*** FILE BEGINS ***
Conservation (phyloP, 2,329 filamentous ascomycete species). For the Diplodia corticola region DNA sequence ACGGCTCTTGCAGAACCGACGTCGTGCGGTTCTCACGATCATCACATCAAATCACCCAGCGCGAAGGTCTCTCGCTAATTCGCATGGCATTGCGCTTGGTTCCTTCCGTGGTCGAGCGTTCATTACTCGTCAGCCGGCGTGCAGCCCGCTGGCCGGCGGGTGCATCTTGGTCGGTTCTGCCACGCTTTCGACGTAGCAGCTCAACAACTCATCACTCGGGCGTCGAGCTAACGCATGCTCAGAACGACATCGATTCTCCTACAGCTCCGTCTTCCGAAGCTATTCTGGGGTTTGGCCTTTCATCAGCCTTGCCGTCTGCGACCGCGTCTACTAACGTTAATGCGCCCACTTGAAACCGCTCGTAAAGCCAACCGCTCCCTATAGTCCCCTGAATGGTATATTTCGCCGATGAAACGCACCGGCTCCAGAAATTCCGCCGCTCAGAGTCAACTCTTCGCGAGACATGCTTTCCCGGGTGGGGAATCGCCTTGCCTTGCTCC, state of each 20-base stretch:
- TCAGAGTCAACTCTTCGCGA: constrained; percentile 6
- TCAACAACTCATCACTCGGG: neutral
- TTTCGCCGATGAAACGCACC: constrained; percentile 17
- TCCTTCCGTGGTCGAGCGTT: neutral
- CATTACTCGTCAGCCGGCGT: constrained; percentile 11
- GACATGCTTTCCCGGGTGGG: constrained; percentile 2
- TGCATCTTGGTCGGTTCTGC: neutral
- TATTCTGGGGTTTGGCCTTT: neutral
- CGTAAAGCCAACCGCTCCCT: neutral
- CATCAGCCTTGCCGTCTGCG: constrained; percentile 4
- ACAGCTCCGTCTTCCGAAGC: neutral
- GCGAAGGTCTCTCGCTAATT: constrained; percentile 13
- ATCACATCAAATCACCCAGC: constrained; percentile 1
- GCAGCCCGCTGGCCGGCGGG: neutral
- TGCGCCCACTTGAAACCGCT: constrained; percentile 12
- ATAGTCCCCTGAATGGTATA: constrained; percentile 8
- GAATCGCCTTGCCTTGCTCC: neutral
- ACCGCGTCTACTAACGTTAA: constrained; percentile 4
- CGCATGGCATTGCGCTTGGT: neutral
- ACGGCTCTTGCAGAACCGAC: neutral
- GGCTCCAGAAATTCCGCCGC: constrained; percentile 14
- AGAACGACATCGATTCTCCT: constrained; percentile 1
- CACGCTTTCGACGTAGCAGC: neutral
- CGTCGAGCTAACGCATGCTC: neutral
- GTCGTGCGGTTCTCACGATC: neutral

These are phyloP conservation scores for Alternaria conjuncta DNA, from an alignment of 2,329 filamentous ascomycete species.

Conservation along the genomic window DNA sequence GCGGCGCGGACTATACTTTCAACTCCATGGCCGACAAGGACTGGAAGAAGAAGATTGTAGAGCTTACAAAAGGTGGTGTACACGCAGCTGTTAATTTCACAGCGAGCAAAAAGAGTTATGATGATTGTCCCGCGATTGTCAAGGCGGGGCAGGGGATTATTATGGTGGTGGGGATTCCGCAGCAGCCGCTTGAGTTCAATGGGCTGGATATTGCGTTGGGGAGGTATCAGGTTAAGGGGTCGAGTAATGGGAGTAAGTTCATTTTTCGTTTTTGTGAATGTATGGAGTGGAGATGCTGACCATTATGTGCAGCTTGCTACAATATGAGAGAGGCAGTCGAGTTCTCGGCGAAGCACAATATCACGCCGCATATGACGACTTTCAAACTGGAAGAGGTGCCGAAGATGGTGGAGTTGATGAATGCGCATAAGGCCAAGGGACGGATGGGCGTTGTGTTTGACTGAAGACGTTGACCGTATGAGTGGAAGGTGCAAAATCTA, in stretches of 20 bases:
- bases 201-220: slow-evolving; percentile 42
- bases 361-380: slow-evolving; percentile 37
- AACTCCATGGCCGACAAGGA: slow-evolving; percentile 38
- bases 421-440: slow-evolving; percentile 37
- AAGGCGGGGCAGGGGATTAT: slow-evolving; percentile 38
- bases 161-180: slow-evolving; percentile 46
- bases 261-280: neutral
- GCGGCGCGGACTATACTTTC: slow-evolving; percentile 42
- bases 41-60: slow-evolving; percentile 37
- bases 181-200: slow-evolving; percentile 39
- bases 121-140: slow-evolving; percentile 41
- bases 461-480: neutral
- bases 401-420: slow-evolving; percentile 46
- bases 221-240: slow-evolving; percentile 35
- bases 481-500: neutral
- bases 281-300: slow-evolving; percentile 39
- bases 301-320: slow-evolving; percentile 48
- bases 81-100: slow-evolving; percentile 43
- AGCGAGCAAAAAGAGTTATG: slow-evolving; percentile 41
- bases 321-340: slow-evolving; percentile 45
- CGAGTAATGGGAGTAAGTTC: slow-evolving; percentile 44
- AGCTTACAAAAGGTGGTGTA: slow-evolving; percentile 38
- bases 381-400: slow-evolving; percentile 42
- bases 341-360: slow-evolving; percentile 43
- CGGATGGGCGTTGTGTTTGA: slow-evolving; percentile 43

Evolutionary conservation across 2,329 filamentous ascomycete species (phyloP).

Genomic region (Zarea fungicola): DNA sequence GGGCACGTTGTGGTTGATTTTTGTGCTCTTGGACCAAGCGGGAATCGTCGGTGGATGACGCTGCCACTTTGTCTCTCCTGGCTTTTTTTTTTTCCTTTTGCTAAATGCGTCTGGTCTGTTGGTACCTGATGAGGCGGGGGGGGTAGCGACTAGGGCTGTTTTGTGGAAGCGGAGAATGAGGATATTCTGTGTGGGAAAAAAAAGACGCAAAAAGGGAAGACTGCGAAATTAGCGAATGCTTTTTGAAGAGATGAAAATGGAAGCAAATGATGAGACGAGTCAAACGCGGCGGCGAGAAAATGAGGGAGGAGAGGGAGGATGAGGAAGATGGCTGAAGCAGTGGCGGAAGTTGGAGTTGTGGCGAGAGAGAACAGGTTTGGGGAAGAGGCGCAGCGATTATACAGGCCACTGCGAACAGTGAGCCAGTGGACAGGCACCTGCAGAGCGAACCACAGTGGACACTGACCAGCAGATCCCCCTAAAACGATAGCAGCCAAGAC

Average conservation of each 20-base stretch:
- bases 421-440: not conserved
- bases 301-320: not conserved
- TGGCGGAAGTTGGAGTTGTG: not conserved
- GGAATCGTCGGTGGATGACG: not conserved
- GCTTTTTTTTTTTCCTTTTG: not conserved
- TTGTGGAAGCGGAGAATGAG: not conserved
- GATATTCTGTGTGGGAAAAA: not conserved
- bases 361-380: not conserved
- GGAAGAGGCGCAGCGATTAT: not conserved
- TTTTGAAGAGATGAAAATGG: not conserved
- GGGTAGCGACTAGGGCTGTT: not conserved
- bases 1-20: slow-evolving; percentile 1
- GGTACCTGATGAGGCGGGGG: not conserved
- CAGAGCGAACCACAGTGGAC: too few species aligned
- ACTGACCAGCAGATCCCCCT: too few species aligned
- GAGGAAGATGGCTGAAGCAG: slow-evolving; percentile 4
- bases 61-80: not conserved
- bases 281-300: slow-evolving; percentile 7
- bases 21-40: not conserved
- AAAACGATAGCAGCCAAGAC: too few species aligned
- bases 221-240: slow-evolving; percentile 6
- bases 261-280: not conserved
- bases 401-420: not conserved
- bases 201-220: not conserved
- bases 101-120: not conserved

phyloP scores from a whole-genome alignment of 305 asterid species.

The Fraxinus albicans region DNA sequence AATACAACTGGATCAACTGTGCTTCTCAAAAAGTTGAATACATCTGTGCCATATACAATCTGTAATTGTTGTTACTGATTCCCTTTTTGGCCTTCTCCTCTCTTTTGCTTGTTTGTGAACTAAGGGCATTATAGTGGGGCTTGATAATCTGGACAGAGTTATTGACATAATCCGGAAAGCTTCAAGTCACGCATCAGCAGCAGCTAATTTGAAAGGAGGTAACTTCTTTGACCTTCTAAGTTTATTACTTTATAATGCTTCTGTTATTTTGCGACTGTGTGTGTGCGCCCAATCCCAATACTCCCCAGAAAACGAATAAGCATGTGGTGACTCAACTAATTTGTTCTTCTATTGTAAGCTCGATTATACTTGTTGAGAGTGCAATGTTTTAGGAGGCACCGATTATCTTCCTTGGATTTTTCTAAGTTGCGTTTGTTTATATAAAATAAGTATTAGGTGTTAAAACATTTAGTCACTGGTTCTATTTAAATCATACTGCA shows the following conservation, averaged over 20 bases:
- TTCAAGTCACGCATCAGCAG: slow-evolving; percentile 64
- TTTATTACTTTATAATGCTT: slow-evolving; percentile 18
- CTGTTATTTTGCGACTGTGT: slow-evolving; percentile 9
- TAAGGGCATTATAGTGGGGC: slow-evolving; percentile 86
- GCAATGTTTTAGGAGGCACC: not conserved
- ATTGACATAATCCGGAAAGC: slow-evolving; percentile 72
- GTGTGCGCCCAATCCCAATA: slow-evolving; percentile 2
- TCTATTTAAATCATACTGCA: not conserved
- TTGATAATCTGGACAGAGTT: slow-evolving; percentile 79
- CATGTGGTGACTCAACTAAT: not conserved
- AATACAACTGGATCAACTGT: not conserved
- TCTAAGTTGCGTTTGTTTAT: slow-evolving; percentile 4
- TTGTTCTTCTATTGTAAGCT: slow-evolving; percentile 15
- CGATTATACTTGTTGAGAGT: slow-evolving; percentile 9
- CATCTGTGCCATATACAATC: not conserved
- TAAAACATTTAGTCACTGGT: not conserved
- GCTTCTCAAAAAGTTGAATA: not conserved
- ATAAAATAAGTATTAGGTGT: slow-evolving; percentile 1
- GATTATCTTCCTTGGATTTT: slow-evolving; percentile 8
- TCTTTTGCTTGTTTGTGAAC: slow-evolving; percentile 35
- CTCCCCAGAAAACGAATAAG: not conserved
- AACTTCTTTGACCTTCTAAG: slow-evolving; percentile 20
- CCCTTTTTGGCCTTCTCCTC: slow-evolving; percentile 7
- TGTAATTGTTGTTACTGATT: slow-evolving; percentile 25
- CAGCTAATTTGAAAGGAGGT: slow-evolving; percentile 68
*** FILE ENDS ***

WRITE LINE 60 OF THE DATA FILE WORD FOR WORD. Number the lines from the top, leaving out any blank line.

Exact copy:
- GGAATCGTCGGTGGATGACG: not conserved